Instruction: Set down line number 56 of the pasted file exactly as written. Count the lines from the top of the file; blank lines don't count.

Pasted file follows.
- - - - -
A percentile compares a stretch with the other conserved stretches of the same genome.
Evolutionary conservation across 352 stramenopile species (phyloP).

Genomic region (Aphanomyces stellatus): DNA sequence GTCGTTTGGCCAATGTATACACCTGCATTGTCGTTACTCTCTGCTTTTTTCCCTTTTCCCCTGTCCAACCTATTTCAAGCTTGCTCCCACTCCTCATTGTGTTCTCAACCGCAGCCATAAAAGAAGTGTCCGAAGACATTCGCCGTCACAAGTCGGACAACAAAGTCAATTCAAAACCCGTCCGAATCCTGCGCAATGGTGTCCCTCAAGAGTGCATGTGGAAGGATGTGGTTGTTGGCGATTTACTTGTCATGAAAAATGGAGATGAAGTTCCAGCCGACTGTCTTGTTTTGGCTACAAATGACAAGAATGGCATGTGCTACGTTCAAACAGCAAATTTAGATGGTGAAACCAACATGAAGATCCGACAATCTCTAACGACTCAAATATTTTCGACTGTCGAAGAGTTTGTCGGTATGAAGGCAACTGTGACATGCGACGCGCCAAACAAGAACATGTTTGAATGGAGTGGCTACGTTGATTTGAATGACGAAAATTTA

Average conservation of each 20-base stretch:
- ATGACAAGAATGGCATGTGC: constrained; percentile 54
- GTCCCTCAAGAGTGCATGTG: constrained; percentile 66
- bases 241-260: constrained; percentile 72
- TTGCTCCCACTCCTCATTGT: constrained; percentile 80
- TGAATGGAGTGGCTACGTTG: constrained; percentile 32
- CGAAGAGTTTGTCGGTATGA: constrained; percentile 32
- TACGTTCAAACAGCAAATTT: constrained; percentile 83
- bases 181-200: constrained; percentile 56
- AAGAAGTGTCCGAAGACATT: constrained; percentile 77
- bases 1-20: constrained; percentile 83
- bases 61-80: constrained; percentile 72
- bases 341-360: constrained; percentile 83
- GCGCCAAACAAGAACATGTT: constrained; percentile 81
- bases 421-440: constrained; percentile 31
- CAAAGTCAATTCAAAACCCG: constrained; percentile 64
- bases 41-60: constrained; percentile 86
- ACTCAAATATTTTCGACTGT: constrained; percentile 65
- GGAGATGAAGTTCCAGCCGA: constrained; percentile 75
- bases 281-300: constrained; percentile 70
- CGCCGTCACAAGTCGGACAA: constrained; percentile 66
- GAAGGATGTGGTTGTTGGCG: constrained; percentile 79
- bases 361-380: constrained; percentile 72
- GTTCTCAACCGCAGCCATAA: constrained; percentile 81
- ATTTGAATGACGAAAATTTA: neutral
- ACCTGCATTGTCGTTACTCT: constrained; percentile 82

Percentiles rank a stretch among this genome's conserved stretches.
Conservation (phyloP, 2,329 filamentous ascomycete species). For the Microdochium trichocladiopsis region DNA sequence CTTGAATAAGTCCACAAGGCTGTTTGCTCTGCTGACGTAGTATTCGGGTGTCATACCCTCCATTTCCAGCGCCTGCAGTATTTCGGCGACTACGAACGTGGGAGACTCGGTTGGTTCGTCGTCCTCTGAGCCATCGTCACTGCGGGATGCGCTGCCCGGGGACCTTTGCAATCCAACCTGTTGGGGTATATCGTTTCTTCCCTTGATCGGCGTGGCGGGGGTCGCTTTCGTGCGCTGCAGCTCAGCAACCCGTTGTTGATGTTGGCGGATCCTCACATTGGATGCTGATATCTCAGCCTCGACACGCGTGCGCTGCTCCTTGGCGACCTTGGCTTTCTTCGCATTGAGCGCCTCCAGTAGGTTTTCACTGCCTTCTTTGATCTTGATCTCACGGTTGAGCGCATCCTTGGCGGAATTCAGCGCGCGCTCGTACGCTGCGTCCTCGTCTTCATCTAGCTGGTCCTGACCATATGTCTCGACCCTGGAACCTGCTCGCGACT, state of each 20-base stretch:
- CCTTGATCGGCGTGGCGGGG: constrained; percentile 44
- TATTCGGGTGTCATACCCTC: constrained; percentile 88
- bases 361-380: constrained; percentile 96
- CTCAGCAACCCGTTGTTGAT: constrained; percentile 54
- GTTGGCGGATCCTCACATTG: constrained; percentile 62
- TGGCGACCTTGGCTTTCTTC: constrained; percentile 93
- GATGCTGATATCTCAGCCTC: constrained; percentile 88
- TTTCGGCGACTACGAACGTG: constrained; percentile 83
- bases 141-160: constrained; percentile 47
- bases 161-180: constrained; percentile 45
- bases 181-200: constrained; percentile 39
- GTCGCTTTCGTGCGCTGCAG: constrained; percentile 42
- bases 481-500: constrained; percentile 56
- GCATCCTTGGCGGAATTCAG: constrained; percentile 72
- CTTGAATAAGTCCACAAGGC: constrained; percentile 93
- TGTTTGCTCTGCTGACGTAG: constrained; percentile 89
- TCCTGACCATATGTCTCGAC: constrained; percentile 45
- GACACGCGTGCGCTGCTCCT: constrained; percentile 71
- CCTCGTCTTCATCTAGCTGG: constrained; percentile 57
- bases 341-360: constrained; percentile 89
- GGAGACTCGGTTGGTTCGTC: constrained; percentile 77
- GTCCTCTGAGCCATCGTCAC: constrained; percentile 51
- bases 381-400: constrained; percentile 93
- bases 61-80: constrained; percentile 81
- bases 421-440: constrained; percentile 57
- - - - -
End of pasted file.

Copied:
- bases 421-440: constrained; percentile 57